Nice finding. i found this at http://mindprod.com/jgloss/modulus.html"In Java you take the remainder with the % operator. % is informally called the modulus operator, (sometimes called mod or modulo) though mathematicians and serious computer scientists would beg to differ, it is a remainder operator not a modulus. The JLS correctly refers to it as a remainder operator."the Java language Spec really call the operator remainder not modulus as the quoted text indicates. I tested on VisualAge Smalltalk with the same behavior than Squeak (but the documentation call it remainder and not modulus). Squeak has no documentation for this.The latest free available draft of ANSI Smalltalk call the \\ a remainder too, based on the definition on ISO/IEC 10967, I have no access to it :-( (why standard specs must be purchased???)http://en.wikipedia.org/wiki/Modulo_operation has a table of how it works on different languagesit will be interesting to know which are the reasons, something more precise than: "what exactly constitutes the result of a modulo operation depends on the programming language and/or the underlying hardware"I am thinking Excel and Smalltalk use the ANSI definition, and Java tried to be compatible with previous languages (SQL, COBOL) or the initial Java target hardware (embedded devices) where the reason.Thanks for sharing this interesting finding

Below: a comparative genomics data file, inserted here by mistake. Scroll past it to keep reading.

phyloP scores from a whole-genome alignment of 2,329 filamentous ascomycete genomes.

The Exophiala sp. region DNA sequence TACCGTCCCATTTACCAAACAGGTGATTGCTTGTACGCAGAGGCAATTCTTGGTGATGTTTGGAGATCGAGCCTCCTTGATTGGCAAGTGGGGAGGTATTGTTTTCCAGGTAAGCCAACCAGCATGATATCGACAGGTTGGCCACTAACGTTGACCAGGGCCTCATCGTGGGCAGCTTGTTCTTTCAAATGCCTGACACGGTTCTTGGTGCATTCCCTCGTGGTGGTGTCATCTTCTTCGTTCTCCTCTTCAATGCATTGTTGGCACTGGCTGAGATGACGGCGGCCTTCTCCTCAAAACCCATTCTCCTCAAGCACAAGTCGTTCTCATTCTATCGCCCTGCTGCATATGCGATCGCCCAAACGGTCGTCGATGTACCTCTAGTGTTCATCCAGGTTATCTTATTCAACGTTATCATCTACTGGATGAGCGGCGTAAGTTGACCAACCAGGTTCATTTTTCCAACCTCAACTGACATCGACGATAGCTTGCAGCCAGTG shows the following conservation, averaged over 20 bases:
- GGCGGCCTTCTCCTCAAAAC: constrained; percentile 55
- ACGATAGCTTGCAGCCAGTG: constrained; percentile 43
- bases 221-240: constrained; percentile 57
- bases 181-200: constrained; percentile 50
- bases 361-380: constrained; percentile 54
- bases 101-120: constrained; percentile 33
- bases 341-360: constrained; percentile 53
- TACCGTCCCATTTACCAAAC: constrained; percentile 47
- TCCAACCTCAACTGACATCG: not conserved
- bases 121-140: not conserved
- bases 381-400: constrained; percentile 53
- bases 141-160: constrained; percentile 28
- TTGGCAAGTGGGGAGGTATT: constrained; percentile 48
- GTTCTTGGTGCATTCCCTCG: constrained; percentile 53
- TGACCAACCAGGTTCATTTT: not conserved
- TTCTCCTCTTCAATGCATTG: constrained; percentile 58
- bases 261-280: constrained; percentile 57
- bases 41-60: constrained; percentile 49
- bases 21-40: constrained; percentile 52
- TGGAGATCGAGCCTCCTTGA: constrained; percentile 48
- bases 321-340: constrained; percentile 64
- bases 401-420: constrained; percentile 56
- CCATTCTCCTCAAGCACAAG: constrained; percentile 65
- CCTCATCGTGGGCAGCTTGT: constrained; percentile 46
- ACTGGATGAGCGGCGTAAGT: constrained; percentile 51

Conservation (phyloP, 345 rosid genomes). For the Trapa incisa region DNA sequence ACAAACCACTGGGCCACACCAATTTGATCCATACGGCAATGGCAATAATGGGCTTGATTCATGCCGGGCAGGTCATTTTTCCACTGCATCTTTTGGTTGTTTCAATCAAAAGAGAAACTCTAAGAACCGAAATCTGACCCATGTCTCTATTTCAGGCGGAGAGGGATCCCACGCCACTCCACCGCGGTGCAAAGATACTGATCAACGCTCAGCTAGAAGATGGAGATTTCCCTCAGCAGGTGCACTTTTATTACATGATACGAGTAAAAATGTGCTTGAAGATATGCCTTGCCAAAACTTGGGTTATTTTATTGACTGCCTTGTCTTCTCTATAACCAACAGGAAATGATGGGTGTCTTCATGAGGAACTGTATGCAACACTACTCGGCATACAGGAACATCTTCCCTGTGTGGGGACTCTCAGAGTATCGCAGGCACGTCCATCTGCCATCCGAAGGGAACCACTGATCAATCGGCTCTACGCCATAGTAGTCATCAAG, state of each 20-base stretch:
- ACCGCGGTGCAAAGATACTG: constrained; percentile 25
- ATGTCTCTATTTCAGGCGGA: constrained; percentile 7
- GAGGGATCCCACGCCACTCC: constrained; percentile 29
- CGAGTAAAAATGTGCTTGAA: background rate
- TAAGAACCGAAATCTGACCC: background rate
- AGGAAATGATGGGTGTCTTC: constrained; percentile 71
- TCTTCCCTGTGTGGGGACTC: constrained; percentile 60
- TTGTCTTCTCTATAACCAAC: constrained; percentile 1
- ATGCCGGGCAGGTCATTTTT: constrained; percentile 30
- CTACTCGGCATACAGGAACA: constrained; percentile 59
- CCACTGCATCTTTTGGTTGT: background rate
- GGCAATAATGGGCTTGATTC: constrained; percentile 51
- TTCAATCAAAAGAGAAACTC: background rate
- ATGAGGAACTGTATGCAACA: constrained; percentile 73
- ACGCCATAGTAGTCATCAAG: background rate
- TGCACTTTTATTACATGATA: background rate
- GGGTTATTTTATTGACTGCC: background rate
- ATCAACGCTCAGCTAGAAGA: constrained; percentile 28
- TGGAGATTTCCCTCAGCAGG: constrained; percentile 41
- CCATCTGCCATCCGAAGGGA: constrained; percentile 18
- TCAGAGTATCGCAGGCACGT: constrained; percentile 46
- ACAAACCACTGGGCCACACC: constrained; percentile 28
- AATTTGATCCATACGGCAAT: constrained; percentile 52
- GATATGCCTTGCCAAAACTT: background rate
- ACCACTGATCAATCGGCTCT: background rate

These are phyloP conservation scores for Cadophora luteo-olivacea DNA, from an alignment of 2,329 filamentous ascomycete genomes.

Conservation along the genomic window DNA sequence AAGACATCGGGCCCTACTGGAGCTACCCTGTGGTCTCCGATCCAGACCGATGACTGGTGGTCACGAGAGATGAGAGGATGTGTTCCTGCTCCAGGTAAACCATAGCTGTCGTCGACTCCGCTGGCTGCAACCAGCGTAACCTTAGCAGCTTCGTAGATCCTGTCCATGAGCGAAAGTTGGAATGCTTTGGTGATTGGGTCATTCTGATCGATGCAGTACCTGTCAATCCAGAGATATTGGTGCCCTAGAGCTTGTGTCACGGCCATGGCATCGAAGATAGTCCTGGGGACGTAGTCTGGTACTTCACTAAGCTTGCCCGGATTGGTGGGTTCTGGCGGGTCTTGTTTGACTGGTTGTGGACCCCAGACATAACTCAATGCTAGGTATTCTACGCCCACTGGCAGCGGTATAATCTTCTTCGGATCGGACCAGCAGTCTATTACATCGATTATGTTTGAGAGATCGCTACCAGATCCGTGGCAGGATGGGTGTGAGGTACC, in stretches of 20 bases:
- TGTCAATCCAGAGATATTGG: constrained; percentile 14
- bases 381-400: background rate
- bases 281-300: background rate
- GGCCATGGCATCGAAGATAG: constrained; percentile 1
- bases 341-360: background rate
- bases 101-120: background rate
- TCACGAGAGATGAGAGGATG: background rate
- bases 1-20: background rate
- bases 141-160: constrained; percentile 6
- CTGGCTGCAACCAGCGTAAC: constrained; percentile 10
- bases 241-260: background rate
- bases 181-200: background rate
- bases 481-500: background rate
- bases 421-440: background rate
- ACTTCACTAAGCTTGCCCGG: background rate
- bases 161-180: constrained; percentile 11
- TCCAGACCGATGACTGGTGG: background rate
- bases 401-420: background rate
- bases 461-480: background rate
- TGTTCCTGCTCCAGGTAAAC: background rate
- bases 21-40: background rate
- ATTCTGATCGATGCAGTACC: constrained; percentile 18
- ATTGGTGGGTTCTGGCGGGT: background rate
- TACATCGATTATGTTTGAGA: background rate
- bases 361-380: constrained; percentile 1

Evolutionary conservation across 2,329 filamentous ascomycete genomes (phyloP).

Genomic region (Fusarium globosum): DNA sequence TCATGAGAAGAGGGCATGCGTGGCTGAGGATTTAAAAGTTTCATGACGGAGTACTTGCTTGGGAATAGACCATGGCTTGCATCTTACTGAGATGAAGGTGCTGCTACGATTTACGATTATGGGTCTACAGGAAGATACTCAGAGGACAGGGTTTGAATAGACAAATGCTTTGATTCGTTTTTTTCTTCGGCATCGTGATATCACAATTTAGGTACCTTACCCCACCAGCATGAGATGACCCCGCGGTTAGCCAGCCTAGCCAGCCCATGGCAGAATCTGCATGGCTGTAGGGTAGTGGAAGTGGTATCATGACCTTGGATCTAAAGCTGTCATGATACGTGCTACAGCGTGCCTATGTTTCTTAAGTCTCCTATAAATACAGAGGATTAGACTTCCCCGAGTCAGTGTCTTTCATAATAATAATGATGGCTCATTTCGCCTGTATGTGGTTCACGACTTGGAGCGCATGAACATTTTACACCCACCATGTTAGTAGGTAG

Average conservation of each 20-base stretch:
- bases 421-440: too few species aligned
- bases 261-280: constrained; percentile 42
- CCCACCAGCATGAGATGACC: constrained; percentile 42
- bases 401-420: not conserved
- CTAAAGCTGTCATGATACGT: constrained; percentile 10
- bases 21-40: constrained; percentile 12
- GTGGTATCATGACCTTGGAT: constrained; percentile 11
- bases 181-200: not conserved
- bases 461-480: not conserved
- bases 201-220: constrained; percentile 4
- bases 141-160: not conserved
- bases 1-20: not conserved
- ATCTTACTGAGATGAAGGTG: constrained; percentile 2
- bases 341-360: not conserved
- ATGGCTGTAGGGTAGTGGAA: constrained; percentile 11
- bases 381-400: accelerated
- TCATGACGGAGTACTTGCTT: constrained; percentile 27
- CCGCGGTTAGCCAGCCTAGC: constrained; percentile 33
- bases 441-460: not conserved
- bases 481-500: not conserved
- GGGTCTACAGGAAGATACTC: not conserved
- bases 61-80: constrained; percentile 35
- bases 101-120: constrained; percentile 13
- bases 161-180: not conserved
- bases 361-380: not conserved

On all of the schemes I have available (PLT, Chicken, and Gauche) (modulo -1 12) => 11In Gnu Smalltalk I also get 11. On Syx (version 0.1.6 is all I have installed for some reason) the answer is -1.
Hi, don't forget you have another modulo in Smalltalk: check #rem:quo: and rem: are alternative to // and \\ behaving more like Java/C (fmod)/FORTRAN (MOD) etc...To add confusion, Matlab has rem implemented as Smalltalk \\, and mod implemented as Smalltalk #rem:
should also note that "x mod y" where x<y gives x
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